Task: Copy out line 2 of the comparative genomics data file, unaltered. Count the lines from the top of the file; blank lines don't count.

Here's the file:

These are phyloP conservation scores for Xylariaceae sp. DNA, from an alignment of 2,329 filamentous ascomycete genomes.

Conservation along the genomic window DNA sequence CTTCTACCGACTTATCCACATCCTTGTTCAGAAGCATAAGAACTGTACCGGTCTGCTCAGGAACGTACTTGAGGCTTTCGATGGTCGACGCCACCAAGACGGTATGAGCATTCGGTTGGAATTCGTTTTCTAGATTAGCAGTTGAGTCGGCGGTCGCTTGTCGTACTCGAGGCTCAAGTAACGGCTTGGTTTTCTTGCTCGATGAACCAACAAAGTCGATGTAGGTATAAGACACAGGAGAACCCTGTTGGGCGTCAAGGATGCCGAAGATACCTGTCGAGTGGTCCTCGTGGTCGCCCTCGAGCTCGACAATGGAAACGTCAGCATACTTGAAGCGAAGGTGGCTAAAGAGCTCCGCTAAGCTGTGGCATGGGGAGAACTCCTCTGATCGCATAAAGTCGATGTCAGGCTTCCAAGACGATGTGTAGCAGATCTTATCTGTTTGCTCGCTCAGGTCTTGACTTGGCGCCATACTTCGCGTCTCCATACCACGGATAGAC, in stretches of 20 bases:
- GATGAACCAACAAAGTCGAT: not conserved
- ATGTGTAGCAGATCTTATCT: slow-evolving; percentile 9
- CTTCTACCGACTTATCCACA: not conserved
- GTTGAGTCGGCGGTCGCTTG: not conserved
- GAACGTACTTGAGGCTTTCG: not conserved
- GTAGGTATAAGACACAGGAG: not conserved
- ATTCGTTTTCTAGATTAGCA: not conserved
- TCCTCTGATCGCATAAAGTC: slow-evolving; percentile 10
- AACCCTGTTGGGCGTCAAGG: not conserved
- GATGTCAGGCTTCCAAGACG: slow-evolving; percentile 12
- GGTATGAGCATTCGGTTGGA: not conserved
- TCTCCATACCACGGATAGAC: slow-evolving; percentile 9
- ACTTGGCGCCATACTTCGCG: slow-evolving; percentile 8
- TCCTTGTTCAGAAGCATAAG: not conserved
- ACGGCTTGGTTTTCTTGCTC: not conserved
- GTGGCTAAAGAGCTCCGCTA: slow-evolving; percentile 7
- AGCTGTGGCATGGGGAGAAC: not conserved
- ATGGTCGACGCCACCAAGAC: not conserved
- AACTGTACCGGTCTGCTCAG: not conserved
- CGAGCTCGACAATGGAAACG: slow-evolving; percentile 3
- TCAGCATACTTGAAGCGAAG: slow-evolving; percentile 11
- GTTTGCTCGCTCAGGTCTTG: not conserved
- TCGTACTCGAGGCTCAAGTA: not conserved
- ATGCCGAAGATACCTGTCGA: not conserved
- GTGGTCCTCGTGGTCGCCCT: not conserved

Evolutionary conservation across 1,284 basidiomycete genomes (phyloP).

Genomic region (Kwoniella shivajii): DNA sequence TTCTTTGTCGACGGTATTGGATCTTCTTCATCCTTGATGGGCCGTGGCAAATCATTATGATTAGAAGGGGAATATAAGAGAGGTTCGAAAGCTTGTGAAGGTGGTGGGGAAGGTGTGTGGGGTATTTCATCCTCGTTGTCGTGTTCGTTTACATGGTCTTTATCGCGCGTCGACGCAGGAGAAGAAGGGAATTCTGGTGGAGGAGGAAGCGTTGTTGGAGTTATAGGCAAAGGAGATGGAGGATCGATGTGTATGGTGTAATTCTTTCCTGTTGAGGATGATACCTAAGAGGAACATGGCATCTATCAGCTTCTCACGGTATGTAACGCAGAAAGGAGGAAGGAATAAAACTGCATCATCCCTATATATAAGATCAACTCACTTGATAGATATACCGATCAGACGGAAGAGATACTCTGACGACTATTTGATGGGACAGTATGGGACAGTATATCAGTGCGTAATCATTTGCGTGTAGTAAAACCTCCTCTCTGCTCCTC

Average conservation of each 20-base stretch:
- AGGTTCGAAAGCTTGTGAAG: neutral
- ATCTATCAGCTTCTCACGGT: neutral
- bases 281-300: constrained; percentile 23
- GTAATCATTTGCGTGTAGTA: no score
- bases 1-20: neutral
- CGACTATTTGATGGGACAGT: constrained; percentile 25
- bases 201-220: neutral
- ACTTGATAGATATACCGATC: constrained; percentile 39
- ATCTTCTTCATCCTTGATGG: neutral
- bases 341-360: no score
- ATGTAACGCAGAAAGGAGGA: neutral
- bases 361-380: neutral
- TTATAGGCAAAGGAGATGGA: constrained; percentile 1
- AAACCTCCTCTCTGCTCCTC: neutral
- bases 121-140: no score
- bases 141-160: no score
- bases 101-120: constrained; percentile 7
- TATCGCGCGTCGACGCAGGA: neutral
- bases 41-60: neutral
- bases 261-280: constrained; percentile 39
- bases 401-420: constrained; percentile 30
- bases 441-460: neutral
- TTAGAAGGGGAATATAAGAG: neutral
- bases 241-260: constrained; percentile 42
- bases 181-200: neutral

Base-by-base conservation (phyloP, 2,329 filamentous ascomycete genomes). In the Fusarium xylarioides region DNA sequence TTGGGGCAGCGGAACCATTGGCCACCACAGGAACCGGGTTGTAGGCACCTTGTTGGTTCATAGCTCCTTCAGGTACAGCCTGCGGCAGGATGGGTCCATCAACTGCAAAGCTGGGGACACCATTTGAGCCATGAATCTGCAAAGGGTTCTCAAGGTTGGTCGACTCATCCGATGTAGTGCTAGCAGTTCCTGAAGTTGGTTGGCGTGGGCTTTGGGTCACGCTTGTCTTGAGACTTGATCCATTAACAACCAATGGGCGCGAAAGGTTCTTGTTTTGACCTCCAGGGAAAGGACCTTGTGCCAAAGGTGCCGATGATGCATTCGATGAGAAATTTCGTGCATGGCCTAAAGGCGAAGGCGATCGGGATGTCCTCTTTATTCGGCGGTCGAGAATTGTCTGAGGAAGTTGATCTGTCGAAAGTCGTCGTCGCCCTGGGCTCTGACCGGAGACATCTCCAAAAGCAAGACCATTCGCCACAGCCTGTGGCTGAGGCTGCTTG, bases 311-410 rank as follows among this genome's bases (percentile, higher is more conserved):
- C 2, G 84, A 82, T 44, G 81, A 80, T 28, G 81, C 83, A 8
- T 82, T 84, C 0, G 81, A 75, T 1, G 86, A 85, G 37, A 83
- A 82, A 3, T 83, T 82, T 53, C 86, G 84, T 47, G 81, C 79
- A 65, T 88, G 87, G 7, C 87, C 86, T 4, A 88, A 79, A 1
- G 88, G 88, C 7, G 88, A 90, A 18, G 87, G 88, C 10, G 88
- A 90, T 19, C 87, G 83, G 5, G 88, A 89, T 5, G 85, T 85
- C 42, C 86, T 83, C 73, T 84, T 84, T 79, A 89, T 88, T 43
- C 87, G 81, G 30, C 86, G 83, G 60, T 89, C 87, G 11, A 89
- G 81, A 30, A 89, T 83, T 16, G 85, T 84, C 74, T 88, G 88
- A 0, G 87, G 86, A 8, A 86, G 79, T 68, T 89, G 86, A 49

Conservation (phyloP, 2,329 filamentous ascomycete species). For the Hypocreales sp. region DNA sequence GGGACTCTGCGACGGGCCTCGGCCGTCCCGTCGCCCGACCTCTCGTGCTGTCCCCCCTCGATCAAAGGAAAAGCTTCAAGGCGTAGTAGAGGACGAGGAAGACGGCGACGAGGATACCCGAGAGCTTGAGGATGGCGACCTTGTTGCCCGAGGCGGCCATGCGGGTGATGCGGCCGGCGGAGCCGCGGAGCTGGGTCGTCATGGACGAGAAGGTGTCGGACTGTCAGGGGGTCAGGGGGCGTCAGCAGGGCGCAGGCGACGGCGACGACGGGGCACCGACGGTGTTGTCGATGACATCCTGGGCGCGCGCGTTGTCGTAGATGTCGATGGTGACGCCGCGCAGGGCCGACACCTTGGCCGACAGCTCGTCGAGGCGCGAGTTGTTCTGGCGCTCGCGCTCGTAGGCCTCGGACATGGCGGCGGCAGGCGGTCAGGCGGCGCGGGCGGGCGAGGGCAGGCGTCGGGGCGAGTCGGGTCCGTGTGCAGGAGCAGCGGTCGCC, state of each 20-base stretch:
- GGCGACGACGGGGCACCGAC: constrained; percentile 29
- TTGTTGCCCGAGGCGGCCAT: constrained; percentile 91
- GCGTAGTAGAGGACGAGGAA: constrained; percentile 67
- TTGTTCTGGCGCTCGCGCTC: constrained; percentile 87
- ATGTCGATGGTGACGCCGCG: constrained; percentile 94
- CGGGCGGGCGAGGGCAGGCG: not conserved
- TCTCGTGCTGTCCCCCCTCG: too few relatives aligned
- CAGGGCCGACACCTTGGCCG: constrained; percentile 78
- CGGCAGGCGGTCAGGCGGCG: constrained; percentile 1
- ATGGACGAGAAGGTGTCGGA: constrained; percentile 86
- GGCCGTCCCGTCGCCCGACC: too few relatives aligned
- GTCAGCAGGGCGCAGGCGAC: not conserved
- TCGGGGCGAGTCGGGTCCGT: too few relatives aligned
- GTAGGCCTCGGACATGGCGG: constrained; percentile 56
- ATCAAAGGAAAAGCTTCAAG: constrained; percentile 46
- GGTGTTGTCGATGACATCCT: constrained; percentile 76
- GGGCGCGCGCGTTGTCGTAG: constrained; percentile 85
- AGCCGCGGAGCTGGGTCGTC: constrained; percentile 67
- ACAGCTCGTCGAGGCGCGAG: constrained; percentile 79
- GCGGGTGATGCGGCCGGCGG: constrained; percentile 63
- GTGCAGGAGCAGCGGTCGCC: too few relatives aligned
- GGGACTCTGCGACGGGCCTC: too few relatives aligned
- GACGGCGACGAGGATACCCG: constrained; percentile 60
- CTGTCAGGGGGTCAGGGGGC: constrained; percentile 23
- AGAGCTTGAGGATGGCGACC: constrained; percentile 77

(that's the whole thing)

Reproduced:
Conservation along the genomic window DNA sequence CTTCTACCGACTTATCCACATCCTTGTTCAGAAGCATAAGAACTGTACCGGTCTGCTCAGGAACGTACTTGAGGCTTTCGATGGTCGACGCCACCAAGACGGTATGAGCATTCGGTTGGAATTCGTTTTCTAGATTAGCAGTTGAGTCGGCGGTCGCTTGTCGTACTCGAGGCTCAAGTAACGGCTTGGTTTTCTTGCTCGATGAACCAACAAAGTCGATGTAGGTATAAGACACAGGAGAACCCTGTTGGGCGTCAAGGATGCCGAAGATACCTGTCGAGTGGTCCTCGTGGTCGCCCTCGAGCTCGACAATGGAAACGTCAGCATACTTGAAGCGAAGGTGGCTAAAGAGCTCCGCTAAGCTGTGGCATGGGGAGAACTCCTCTGATCGCATAAAGTCGATGTCAGGCTTCCAAGACGATGTGTAGCAGATCTTATCTGTTTGCTCGCTCAGGTCTTGACTTGGCGCCATACTTCGCGTCTCCATACCACGGATAGAC, in stretches of 20 bases: